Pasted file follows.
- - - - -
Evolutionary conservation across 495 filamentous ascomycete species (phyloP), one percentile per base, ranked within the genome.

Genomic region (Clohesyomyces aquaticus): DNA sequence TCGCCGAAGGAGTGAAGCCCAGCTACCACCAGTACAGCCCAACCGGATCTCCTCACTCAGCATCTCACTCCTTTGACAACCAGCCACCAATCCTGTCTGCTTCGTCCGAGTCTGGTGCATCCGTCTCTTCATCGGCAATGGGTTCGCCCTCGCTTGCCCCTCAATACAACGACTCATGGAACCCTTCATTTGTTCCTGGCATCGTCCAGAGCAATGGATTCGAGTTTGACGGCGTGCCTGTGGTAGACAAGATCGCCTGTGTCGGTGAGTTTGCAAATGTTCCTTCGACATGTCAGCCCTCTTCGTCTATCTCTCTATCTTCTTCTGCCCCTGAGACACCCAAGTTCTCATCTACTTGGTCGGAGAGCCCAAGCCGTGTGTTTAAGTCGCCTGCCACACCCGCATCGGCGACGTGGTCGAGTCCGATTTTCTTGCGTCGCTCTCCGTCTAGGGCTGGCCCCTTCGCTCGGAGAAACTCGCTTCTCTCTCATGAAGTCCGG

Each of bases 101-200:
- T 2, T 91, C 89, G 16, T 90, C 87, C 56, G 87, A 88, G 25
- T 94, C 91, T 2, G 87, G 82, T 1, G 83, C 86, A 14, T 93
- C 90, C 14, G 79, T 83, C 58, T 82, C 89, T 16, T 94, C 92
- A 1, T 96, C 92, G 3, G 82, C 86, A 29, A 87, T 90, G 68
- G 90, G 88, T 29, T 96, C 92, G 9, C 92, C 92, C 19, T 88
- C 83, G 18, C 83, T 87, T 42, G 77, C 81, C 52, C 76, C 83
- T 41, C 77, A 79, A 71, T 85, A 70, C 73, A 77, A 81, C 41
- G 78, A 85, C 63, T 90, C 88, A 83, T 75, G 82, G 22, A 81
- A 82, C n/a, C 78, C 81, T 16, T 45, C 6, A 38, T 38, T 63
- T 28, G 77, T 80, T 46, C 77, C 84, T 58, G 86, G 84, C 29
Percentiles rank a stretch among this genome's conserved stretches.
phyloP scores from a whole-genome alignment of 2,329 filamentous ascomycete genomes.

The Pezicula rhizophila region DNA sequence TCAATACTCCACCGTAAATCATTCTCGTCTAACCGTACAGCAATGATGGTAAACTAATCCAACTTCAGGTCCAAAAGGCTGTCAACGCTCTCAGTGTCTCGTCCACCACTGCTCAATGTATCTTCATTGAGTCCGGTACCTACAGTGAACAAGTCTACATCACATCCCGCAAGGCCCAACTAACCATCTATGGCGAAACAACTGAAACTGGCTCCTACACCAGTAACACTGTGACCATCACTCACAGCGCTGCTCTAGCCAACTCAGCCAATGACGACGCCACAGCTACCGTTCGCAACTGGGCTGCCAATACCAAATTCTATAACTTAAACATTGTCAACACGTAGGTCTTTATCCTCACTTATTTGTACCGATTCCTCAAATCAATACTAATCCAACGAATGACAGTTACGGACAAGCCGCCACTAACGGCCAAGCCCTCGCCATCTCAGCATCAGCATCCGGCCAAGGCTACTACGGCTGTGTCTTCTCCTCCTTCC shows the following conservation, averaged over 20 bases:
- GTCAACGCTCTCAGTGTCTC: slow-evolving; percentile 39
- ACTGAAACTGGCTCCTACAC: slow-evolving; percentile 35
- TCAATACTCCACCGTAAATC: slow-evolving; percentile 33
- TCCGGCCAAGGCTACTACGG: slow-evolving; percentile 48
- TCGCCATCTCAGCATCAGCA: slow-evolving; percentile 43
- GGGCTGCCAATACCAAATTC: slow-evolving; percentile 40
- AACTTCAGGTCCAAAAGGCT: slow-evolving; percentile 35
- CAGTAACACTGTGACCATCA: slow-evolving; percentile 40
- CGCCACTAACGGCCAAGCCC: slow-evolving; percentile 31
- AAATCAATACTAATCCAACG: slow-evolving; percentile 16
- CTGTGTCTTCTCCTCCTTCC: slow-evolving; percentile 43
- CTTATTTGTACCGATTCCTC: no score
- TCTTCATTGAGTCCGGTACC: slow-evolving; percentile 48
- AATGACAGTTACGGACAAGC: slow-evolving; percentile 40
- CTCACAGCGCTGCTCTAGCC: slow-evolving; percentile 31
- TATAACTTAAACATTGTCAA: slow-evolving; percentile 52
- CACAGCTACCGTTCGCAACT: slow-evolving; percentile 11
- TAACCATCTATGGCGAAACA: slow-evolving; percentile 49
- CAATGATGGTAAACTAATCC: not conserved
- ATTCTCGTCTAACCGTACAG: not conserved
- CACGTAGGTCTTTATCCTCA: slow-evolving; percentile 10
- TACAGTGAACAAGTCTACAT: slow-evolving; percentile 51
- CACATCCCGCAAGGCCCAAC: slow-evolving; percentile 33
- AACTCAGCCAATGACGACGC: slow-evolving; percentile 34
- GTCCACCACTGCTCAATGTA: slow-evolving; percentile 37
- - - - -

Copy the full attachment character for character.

Evolutionary conservation across 495 filamentous ascomycete species (phyloP), one percentile per base, ranked within the genome.

Genomic region (Clohesyomyces aquaticus): DNA sequence TCGCCGAAGGAGTGAAGCCCAGCTACCACCAGTACAGCCCAACCGGATCTCCTCACTCAGCATCTCACTCCTTTGACAACCAGCCACCAATCCTGTCTGCTTCGTCCGAGTCTGGTGCATCCGTCTCTTCATCGGCAATGGGTTCGCCCTCGCTTGCCCCTCAATACAACGACTCATGGAACCCTTCATTTGTTCCTGGCATCGTCCAGAGCAATGGATTCGAGTTTGACGGCGTGCCTGTGGTAGACAAGATCGCCTGTGTCGGTGAGTTTGCAAATGTTCCTTCGACATGTCAGCCCTCTTCGTCTATCTCTCTATCTTCTTCTGCCCCTGAGACACCCAAGTTCTCATCTACTTGGTCGGAGAGCCCAAGCCGTGTGTTTAAGTCGCCTGCCACACCCGCATCGGCGACGTGGTCGAGTCCGATTTTCTTGCGTCGCTCTCCGTCTAGGGCTGGCCCCTTCGCTCGGAGAAACTCGCTTCTCTCTCATGAAGTCCGG

Each of bases 101-200:
- T 2, T 91, C 89, G 16, T 90, C 87, C 56, G 87, A 88, G 25
- T 94, C 91, T 2, G 87, G 82, T 1, G 83, C 86, A 14, T 93
- C 90, C 14, G 79, T 83, C 58, T 82, C 89, T 16, T 94, C 92
- A 1, T 96, C 92, G 3, G 82, C 86, A 29, A 87, T 90, G 68
- G 90, G 88, T 29, T 96, C 92, G 9, C 92, C 92, C 19, T 88
- C 83, G 18, C 83, T 87, T 42, G 77, C 81, C 52, C 76, C 83
- T 41, C 77, A 79, A 71, T 85, A 70, C 73, A 77, A 81, C 41
- G 78, A 85, C 63, T 90, C 88, A 83, T 75, G 82, G 22, A 81
- A 82, C n/a, C 78, C 81, T 16, T 45, C 6, A 38, T 38, T 63
- T 28, G 77, T 80, T 46, C 77, C 84, T 58, G 86, G 84, C 29
Percentiles rank a stretch among this genome's conserved stretches.
phyloP scores from a whole-genome alignment of 2,329 filamentous ascomycete genomes.

The Pezicula rhizophila region DNA sequence TCAATACTCCACCGTAAATCATTCTCGTCTAACCGTACAGCAATGATGGTAAACTAATCCAACTTCAGGTCCAAAAGGCTGTCAACGCTCTCAGTGTCTCGTCCACCACTGCTCAATGTATCTTCATTGAGTCCGGTACCTACAGTGAACAAGTCTACATCACATCCCGCAAGGCCCAACTAACCATCTATGGCGAAACAACTGAAACTGGCTCCTACACCAGTAACACTGTGACCATCACTCACAGCGCTGCTCTAGCCAACTCAGCCAATGACGACGCCACAGCTACCGTTCGCAACTGGGCTGCCAATACCAAATTCTATAACTTAAACATTGTCAACACGTAGGTCTTTATCCTCACTTATTTGTACCGATTCCTCAAATCAATACTAATCCAACGAATGACAGTTACGGACAAGCCGCCACTAACGGCCAAGCCCTCGCCATCTCAGCATCAGCATCCGGCCAAGGCTACTACGGCTGTGTCTTCTCCTCCTTCC shows the following conservation, averaged over 20 bases:
- GTCAACGCTCTCAGTGTCTC: slow-evolving; percentile 39
- ACTGAAACTGGCTCCTACAC: slow-evolving; percentile 35
- TCAATACTCCACCGTAAATC: slow-evolving; percentile 33
- TCCGGCCAAGGCTACTACGG: slow-evolving; percentile 48
- TCGCCATCTCAGCATCAGCA: slow-evolving; percentile 43
- GGGCTGCCAATACCAAATTC: slow-evolving; percentile 40
- AACTTCAGGTCCAAAAGGCT: slow-evolving; percentile 35
- CAGTAACACTGTGACCATCA: slow-evolving; percentile 40
- CGCCACTAACGGCCAAGCCC: slow-evolving; percentile 31
- AAATCAATACTAATCCAACG: slow-evolving; percentile 16
- CTGTGTCTTCTCCTCCTTCC: slow-evolving; percentile 43
- CTTATTTGTACCGATTCCTC: no score
- TCTTCATTGAGTCCGGTACC: slow-evolving; percentile 48
- AATGACAGTTACGGACAAGC: slow-evolving; percentile 40
- CTCACAGCGCTGCTCTAGCC: slow-evolving; percentile 31
- TATAACTTAAACATTGTCAA: slow-evolving; percentile 52
- CACAGCTACCGTTCGCAACT: slow-evolving; percentile 11
- TAACCATCTATGGCGAAACA: slow-evolving; percentile 49
- CAATGATGGTAAACTAATCC: not conserved
- ATTCTCGTCTAACCGTACAG: not conserved
- CACGTAGGTCTTTATCCTCA: slow-evolving; percentile 10
- TACAGTGAACAAGTCTACAT: slow-evolving; percentile 51
- CACATCCCGCAAGGCCCAAC: slow-evolving; percentile 33
- AACTCAGCCAATGACGACGC: slow-evolving; percentile 34
- GTCCACCACTGCTCAATGTA: slow-evolving; percentile 37